If you're a real estate agent, this might all be old news for you, but for home sellers and buyers, there are several ways to get ahead of your competition by seeing trends before they're common knowledge.
Here are some inside secrets to finding local housing trends without waiting for it to hit the newspaper:
MLS auto e-mail
Your real estate agent can set you up on an automatic e-mail of listings matching certain criteria. Work with your agent to narrow the type of property you're interested in and have them set up an auto e-mail for whenever that type of property goes up for sale (or sells), you'll be notified about it. This way, you'll know exactly what's going on with properties you're looking for. The MLS contains the most accurate information of listings.
Go to the building department
The local building department is a great place to look for trends, such as increased spending on construction. You can also check the HUD office, the Department of Labor, and other locations for information on where money is being spent (and equally important, where it's not). Using this information you can look for neighborhoods low on inventory, that can expect to see more inventory, and for neighborhoods that are untapped gems.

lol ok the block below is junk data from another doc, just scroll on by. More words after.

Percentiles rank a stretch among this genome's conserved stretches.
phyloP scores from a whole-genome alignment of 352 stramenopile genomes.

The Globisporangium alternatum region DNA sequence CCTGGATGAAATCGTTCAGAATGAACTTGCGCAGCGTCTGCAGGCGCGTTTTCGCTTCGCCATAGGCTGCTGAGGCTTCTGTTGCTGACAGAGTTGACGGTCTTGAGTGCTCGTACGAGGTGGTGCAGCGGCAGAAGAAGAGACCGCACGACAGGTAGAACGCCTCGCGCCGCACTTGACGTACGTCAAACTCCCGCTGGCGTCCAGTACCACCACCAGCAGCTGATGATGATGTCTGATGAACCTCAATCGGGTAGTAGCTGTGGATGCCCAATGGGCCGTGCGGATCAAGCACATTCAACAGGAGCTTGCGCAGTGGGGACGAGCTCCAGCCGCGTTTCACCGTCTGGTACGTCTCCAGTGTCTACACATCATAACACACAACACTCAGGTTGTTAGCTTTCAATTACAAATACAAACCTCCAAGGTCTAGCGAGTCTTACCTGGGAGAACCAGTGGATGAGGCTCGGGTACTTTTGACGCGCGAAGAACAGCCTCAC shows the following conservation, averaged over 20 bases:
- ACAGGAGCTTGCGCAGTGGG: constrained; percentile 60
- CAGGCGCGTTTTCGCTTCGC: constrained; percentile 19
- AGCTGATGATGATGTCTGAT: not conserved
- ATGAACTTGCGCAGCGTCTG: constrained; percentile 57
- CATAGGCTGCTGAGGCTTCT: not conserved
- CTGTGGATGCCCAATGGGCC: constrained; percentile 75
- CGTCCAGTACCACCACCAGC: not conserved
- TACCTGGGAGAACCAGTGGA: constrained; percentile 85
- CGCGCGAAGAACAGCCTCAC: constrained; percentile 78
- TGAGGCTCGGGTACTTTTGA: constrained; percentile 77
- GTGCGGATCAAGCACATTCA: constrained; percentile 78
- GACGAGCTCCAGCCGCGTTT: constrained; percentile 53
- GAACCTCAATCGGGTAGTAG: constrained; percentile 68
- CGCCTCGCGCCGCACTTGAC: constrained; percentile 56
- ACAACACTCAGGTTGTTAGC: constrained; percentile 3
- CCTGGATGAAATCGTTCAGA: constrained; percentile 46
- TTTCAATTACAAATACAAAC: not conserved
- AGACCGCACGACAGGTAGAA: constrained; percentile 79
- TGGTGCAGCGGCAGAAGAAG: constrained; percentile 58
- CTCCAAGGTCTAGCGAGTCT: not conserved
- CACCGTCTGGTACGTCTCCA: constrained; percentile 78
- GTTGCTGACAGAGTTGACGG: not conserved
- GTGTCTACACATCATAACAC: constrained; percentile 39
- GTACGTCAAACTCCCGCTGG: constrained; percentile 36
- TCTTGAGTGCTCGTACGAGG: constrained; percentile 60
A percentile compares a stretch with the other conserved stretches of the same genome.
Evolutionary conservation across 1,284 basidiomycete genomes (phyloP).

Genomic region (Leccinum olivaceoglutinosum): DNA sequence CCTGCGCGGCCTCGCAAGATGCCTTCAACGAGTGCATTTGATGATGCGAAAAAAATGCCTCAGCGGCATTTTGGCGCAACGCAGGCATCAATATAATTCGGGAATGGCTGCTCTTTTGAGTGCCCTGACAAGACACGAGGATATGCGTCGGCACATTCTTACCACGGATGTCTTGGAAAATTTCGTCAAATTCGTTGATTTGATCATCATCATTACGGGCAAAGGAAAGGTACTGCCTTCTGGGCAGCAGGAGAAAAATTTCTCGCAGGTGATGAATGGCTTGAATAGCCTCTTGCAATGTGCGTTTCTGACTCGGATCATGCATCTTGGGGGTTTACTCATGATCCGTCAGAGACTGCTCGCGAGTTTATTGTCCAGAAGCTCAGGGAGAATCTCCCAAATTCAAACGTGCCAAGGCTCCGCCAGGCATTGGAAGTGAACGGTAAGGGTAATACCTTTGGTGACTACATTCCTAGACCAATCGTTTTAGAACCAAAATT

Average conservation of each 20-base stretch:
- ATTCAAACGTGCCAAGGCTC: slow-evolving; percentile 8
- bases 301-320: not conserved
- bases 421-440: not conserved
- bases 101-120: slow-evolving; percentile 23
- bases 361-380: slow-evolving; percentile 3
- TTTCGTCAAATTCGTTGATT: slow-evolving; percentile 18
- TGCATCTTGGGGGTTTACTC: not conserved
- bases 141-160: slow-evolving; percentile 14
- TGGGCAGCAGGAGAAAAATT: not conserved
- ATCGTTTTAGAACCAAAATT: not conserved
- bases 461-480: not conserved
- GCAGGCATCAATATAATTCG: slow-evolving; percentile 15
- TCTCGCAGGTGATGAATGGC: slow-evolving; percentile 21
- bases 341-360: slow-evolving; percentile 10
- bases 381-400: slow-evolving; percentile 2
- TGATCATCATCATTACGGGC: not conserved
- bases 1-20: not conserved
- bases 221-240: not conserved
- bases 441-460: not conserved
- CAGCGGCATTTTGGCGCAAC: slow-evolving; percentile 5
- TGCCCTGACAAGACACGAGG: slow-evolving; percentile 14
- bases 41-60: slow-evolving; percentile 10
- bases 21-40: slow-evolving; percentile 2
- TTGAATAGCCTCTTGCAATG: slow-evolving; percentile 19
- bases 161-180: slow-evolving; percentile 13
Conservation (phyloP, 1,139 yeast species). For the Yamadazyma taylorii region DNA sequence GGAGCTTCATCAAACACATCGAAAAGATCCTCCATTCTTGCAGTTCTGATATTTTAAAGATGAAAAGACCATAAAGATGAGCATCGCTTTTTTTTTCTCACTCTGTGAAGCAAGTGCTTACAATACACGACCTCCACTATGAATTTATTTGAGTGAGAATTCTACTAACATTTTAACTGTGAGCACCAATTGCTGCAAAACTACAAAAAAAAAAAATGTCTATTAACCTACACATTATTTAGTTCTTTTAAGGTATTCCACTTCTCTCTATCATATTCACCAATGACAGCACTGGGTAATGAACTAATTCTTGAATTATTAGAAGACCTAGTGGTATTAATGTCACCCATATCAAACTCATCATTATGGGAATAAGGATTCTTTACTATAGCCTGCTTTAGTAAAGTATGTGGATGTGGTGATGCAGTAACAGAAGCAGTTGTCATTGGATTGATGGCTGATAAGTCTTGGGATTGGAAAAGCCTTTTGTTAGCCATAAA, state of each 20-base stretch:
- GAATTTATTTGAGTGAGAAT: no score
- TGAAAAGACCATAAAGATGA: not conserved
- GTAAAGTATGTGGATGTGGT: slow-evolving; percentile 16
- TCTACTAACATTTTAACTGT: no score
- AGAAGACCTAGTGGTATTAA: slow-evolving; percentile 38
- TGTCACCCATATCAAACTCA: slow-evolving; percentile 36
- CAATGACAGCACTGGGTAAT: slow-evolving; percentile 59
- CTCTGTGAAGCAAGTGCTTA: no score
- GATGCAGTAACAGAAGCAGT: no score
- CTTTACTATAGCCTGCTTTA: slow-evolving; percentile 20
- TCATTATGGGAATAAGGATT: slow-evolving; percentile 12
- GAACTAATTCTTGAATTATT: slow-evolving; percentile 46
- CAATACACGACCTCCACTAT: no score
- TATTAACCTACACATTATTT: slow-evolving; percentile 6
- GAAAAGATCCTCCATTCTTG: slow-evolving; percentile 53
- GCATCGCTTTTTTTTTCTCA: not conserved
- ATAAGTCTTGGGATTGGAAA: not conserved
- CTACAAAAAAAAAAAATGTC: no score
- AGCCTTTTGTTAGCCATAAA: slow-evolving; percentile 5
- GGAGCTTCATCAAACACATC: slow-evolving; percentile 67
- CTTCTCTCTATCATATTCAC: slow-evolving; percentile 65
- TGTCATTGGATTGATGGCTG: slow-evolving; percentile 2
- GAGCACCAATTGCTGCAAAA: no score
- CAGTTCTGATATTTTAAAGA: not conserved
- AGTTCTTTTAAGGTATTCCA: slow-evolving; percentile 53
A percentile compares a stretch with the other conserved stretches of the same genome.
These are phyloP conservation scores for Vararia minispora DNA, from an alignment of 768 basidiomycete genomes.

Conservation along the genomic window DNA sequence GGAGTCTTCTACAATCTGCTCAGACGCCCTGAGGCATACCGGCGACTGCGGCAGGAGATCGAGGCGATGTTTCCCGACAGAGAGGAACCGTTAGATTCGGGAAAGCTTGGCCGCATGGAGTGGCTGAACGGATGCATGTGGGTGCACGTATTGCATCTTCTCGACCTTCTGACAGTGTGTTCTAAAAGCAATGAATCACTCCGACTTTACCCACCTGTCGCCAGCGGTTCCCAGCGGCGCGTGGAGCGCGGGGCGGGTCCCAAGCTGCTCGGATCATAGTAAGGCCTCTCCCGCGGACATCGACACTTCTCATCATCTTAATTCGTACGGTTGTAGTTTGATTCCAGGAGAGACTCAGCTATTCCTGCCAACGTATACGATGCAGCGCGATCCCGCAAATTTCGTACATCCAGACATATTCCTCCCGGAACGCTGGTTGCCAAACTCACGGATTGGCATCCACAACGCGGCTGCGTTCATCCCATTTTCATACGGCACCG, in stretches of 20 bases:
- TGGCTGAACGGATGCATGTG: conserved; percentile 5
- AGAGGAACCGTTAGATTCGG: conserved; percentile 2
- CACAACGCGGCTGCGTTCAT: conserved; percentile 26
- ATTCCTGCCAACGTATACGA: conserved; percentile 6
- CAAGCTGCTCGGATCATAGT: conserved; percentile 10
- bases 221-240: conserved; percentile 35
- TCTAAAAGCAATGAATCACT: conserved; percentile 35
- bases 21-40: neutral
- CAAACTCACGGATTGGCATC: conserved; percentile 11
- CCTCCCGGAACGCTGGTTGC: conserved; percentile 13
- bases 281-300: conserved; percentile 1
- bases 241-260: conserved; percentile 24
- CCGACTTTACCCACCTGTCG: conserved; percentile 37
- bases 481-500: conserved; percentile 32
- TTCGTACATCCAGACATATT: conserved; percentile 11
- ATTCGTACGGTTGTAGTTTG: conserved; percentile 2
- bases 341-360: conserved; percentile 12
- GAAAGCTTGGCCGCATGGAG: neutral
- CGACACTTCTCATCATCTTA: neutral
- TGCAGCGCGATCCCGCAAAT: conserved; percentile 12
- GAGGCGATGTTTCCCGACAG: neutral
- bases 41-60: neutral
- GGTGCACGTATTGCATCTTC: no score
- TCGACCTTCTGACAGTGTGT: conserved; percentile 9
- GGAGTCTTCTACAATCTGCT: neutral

Look for business closures and openings
While the loss of 500 jobs in Los Angeles won't change much, it can have a devastating effect on many suburbs and rural communities. If you're looking for a home at a lower price, you might help someone whose job just left and left them unemployed. It might seem morbid, but offering someone a reasonable price is better than foreclosure. Conversely, a large business opening will draw people to the area. That can drive prices up. If you're thinking of selling your home, wait for an announced business to hire and you'll get a better price.
Look online for trends and data
There are lots of people online talking about local trends. Look for local real estate agents, mortgage brokers, and journalists discussing your area and read what they're saying. They're in the business already. If they're your professional peer, it can be a great way to know what other offices are doing. If you're thinking of selling or buying, this can be a resource for what to expect.
In short, information is power. Keep track of everything in your area so you can see what's happening and what's likely to happen. If you're a real estate professional, you can use that information in your work. If you're a buyer or a seller, you'll be able to decide what to pay and what to ask for.